Regal March Analysis #2 (aka What I learned from John O’Reilly)

Well, here is the long-awaited sequel to the smash hit blog post of the summer…Regal March Analysis #1By all accounts, it’s a non-stop, thrilling roller-coaster ride of emotions. As promised in that post, here is a score reduction of Regal March (RegalMarch_ScoreReduction).

I noted in the previous post that there are only the following “real” parts – Flute, Clarinet, Alto Sax, Trumpet and a generic bass part. The only problem is, at this point I was used to writing for ensembles where I had 3 trumpets, or 2 altos, 2 tenors and a baritone sax. In those cases, voicing a chord was easy – 3 trumpets = root, 3rd, 5th. Simple! The bass part is easy to sort out, but what do you do with the other instruments? How do you voice a chord so that it is balanced? From my analysis of John O’Reilly’s piece I found:

  1. There are no 3 part triadic structures in the upper voices. It’s always either one or two notes against the bass note (or unison with the bass note). This leaves you with 4 instruments and either 1 or two notes to distribute.
  2. One note is easy: Cl/AS/Tpt in unison with the Fl 8va (i.e. Fl – CL/AS/Tpt).
  3. When there are 2 notes to distribute, the most common choice was: Fl – Tpt in octaves = melody note, Cl+AS in unison = harmony note. This is what I primarily used throughout Regal March. It is  illustrated here –

    Regal March Voicing Ex.1

    Regal March Voicing Ex.1

  4. Bearing in mind that the flute will always double one of the other 3 instruments the octave above, your other two choices are:
    • Fl – Cl = melody, Tpt+AS = harmony. Given students lack of dynamic control, it’s very easy for the Tpt/AS combination to overpower the Fl – Cl combination
    • Fl – AS = melody, Tpt+Cl = harmony.

Some other useful scoring options are:

  1. High vs Low. I used this approach at b.13-16
  2. Band vs. Percussion. I used this approach at b.29-33
  3. WW’s vs Brass. I didn’t use this approach in this piece, but did use it in another easy level piece The Forge of Vulcan. I’ll Look at this piece more closely in later posts.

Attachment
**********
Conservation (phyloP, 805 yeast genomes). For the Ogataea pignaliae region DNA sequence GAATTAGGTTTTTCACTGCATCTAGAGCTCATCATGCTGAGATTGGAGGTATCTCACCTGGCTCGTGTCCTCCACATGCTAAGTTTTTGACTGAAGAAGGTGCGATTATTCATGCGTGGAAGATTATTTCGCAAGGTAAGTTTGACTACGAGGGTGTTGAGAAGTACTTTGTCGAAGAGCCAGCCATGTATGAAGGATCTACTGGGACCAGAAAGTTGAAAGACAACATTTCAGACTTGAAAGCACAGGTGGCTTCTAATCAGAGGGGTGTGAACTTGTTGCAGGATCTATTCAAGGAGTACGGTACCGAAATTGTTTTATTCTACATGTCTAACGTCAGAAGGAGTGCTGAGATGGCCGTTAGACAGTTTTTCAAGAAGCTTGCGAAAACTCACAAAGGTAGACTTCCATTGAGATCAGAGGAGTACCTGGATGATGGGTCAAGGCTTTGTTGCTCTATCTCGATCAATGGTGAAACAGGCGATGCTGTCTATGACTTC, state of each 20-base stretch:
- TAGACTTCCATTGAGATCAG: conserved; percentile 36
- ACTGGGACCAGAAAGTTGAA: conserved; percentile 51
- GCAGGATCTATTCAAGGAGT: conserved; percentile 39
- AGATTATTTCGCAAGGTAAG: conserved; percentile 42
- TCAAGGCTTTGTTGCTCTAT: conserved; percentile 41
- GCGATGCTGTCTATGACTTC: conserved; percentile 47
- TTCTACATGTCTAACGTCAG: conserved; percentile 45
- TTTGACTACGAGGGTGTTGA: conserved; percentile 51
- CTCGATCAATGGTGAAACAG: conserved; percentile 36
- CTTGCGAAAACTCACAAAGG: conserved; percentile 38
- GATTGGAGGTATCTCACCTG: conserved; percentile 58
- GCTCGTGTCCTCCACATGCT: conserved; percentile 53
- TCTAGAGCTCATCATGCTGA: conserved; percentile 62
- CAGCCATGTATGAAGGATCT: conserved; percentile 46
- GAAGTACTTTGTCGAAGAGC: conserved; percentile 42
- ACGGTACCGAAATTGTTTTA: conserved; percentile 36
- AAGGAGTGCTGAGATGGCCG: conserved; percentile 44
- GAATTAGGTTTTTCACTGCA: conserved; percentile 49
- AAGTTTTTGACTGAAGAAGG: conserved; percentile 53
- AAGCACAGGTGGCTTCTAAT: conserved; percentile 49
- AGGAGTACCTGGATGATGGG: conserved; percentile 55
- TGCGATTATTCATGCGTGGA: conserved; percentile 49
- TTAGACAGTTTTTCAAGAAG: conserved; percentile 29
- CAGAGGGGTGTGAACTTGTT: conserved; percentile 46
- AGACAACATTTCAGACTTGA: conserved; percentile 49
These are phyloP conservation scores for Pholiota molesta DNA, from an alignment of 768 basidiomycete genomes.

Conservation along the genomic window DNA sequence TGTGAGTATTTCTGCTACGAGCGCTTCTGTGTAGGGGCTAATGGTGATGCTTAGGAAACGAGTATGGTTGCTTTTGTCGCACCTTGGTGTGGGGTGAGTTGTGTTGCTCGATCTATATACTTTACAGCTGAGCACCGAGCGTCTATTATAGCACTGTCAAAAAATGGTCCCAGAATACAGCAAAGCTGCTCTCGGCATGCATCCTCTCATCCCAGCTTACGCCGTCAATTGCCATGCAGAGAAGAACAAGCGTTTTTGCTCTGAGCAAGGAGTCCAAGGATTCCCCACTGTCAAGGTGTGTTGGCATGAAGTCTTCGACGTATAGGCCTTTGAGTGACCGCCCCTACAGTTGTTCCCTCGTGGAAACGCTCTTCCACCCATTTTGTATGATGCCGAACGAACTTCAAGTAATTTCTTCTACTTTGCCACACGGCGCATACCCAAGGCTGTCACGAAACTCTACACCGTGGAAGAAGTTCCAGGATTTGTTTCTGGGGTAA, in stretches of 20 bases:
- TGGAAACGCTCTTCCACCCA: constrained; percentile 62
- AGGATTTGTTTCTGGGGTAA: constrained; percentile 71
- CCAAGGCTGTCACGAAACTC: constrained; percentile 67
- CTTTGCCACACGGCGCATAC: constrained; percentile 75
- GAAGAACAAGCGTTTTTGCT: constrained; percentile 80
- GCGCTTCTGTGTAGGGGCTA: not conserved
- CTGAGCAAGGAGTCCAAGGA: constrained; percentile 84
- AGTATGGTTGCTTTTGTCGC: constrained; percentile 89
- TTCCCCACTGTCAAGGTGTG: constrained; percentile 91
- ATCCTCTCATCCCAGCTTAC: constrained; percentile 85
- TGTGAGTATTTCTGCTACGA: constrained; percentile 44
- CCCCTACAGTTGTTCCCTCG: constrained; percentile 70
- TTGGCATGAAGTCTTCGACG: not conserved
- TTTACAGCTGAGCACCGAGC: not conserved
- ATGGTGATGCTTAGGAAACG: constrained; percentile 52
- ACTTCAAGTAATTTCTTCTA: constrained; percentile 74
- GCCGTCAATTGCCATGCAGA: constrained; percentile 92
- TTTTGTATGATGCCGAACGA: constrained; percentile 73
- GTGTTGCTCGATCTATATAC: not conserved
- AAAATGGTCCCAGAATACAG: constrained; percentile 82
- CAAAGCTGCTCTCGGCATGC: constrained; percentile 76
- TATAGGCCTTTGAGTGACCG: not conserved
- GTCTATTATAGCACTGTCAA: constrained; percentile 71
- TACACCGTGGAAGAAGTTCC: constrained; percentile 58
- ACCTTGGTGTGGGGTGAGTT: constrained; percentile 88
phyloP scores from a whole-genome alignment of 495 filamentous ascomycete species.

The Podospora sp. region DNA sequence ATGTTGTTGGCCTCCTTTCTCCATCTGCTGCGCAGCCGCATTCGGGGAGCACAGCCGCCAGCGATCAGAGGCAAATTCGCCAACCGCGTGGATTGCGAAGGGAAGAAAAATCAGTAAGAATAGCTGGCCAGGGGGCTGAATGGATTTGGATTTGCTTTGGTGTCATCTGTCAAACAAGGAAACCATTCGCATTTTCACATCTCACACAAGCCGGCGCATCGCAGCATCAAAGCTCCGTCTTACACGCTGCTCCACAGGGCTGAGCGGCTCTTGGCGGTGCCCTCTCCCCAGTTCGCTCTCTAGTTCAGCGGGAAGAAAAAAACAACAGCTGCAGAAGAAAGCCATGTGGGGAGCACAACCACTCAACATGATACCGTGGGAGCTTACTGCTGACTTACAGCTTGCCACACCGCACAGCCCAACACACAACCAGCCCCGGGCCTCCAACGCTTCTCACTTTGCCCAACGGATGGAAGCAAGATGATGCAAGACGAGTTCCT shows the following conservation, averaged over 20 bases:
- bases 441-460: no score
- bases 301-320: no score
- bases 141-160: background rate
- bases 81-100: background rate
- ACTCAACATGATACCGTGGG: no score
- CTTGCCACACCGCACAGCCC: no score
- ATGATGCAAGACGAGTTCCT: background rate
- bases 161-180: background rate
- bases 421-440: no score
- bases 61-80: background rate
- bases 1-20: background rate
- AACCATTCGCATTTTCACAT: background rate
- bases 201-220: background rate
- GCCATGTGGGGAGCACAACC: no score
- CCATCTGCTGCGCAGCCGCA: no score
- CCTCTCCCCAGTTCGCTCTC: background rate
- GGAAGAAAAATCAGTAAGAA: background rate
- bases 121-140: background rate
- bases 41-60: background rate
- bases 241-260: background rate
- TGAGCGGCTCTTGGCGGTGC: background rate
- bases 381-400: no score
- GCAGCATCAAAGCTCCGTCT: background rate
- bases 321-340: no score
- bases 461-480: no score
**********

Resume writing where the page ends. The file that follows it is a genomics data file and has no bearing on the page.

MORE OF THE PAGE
I also followed John O’Reilly’s pattern in terms of when to change scoring/voicing approach. Notice that in every section, the scoring approach stays relatively constant. For instance in b.5-12 Fl-Tpt = melody, Cl+AS = harmony. At b.13 the approach changes to “high vs low”, then to unison tutti, then returns to the approach used in b.5-12. This does two things – it helps delineate the form, which is good no matter what level you are writing at, and students are able to comprehend what their “job” is quite easily. (e.g. “flutes at b.5-12 you have the melody.”).

That’s all for this week, feel free to add your comments or ask questions.

 

Tags: , , , ,

One response to “Regal March Analysis #2 (aka What I learned from John O’Reilly)”

  1. Chrissy Ricker says :

    Dear Tim, I just came across your website, and I am finding it very helpful! I am a composer of educational piano music here in the U.S., and I have just started to venture into concert band territory. My training in orchestration and instrumentation was many years ago, and I have been struggling with what to do with all those instruments (so many saxophones!) Your method of simplifying the piece to a few key parts is very helpful. I also really enjoyed listening to the concert band pieces you wrote.

    Anyway, I hope you continue to post here as your schedule permits. Thank you!

Leave a Reply

Fill in your details below or click an icon to log in:

WordPress.com Logo

You are commenting using your WordPress.com account. Log Out /  Change )

Google photo

You are commenting using your Google account. Log Out /  Change )

Twitter picture

You are commenting using your Twitter account. Log Out /  Change )

Facebook photo

You are commenting using your Facebook account. Log Out /  Change )

Connecting to %s

%d bloggers like this: